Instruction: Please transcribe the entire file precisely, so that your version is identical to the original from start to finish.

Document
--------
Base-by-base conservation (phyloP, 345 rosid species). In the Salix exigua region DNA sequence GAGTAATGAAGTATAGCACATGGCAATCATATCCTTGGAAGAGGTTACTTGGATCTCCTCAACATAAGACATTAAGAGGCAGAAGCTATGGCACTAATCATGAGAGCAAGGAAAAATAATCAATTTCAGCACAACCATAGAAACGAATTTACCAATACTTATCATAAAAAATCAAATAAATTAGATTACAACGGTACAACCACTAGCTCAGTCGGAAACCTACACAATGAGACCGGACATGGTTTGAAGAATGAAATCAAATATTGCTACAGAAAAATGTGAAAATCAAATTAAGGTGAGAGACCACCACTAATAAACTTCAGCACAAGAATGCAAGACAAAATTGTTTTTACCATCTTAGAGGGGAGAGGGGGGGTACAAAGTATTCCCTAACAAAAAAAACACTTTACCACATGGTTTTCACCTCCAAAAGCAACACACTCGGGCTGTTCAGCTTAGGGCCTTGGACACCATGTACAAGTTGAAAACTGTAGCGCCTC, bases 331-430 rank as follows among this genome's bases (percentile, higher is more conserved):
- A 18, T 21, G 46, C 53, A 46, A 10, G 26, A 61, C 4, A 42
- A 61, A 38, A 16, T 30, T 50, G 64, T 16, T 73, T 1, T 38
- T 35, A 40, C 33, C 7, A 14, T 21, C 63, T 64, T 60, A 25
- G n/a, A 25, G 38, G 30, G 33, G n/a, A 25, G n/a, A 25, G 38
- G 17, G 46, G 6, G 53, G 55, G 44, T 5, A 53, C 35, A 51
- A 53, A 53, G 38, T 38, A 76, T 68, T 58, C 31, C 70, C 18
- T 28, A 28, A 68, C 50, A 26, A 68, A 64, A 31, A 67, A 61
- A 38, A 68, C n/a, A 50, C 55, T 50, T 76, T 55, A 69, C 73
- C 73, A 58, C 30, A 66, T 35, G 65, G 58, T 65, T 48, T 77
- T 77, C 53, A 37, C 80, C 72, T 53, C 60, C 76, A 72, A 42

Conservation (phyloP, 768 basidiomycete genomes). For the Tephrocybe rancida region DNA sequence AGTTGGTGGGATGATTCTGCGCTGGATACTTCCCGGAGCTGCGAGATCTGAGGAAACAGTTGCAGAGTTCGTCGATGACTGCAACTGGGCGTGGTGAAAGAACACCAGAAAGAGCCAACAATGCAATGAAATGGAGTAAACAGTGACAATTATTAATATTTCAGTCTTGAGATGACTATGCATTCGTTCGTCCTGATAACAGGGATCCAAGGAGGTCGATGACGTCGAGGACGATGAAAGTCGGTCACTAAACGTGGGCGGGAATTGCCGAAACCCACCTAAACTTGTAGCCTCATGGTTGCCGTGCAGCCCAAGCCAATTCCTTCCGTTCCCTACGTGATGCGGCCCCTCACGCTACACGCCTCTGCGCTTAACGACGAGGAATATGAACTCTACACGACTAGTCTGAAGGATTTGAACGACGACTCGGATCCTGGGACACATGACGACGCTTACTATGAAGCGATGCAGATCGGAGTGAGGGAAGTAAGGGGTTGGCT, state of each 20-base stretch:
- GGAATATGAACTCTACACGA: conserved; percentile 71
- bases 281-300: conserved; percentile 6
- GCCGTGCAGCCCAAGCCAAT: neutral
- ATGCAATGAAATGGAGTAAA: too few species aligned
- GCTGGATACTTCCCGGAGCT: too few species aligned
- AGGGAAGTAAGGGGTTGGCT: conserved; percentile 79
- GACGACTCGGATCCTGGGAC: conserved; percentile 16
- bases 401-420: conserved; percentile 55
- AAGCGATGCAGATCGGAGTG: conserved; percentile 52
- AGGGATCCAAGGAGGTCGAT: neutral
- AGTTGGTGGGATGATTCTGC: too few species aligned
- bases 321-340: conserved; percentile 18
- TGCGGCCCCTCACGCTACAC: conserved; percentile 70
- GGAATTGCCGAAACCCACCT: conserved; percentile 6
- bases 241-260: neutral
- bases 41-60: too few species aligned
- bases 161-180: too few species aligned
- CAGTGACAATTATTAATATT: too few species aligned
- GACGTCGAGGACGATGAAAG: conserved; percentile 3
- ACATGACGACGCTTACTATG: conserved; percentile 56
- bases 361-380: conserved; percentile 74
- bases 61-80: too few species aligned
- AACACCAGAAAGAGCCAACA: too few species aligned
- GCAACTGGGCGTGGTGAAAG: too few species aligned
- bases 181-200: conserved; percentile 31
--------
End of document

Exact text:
Base-by-base conservation (phyloP, 345 rosid species). In the Salix exigua region DNA sequence GAGTAATGAAGTATAGCACATGGCAATCATATCCTTGGAAGAGGTTACTTGGATCTCCTCAACATAAGACATTAAGAGGCAGAAGCTATGGCACTAATCATGAGAGCAAGGAAAAATAATCAATTTCAGCACAACCATAGAAACGAATTTACCAATACTTATCATAAAAAATCAAATAAATTAGATTACAACGGTACAACCACTAGCTCAGTCGGAAACCTACACAATGAGACCGGACATGGTTTGAAGAATGAAATCAAATATTGCTACAGAAAAATGTGAAAATCAAATTAAGGTGAGAGACCACCACTAATAAACTTCAGCACAAGAATGCAAGACAAAATTGTTTTTACCATCTTAGAGGGGAGAGGGGGGGTACAAAGTATTCCCTAACAAAAAAAACACTTTACCACATGGTTTTCACCTCCAAAAGCAACACACTCGGGCTGTTCAGCTTAGGGCCTTGGACACCATGTACAAGTTGAAAACTGTAGCGCCTC, bases 331-430 rank as follows among this genome's bases (percentile, higher is more conserved):
- A 18, T 21, G 46, C 53, A 46, A 10, G 26, A 61, C 4, A 42
- A 61, A 38, A 16, T 30, T 50, G 64, T 16, T 73, T 1, T 38
- T 35, A 40, C 33, C 7, A 14, T 21, C 63, T 64, T 60, A 25
- G n/a, A 25, G 38, G 30, G 33, G n/a, A 25, G n/a, A 25, G 38
- G 17, G 46, G 6, G 53, G 55, G 44, T 5, A 53, C 35, A 51
- A 53, A 53, G 38, T 38, A 76, T 68, T 58, C 31, C 70, C 18
- T 28, A 28, A 68, C 50, A 26, A 68, A 64, A 31, A 67, A 61
- A 38, A 68, C n/a, A 50, C 55, T 50, T 76, T 55, A 69, C 73
- C 73, A 58, C 30, A 66, T 35, G 65, G 58, T 65, T 48, T 77
- T 77, C 53, A 37, C 80, C 72, T 53, C 60, C 76, A 72, A 42

Conservation (phyloP, 768 basidiomycete genomes). For the Tephrocybe rancida region DNA sequence AGTTGGTGGGATGATTCTGCGCTGGATACTTCCCGGAGCTGCGAGATCTGAGGAAACAGTTGCAGAGTTCGTCGATGACTGCAACTGGGCGTGGTGAAAGAACACCAGAAAGAGCCAACAATGCAATGAAATGGAGTAAACAGTGACAATTATTAATATTTCAGTCTTGAGATGACTATGCATTCGTTCGTCCTGATAACAGGGATCCAAGGAGGTCGATGACGTCGAGGACGATGAAAGTCGGTCACTAAACGTGGGCGGGAATTGCCGAAACCCACCTAAACTTGTAGCCTCATGGTTGCCGTGCAGCCCAAGCCAATTCCTTCCGTTCCCTACGTGATGCGGCCCCTCACGCTACACGCCTCTGCGCTTAACGACGAGGAATATGAACTCTACACGACTAGTCTGAAGGATTTGAACGACGACTCGGATCCTGGGACACATGACGACGCTTACTATGAAGCGATGCAGATCGGAGTGAGGGAAGTAAGGGGTTGGCT, state of each 20-base stretch:
- GGAATATGAACTCTACACGA: conserved; percentile 71
- bases 281-300: conserved; percentile 6
- GCCGTGCAGCCCAAGCCAAT: neutral
- ATGCAATGAAATGGAGTAAA: too few species aligned
- GCTGGATACTTCCCGGAGCT: too few species aligned
- AGGGAAGTAAGGGGTTGGCT: conserved; percentile 79
- GACGACTCGGATCCTGGGAC: conserved; percentile 16
- bases 401-420: conserved; percentile 55
- AAGCGATGCAGATCGGAGTG: conserved; percentile 52
- AGGGATCCAAGGAGGTCGAT: neutral
- AGTTGGTGGGATGATTCTGC: too few species aligned
- bases 321-340: conserved; percentile 18
- TGCGGCCCCTCACGCTACAC: conserved; percentile 70
- GGAATTGCCGAAACCCACCT: conserved; percentile 6
- bases 241-260: neutral
- bases 41-60: too few species aligned
- bases 161-180: too few species aligned
- CAGTGACAATTATTAATATT: too few species aligned
- GACGTCGAGGACGATGAAAG: conserved; percentile 3
- ACATGACGACGCTTACTATG: conserved; percentile 56
- bases 361-380: conserved; percentile 74
- bases 61-80: too few species aligned
- AACACCAGAAAGAGCCAACA: too few species aligned
- GCAACTGGGCGTGGTGAAAG: too few species aligned
- bases 181-200: conserved; percentile 31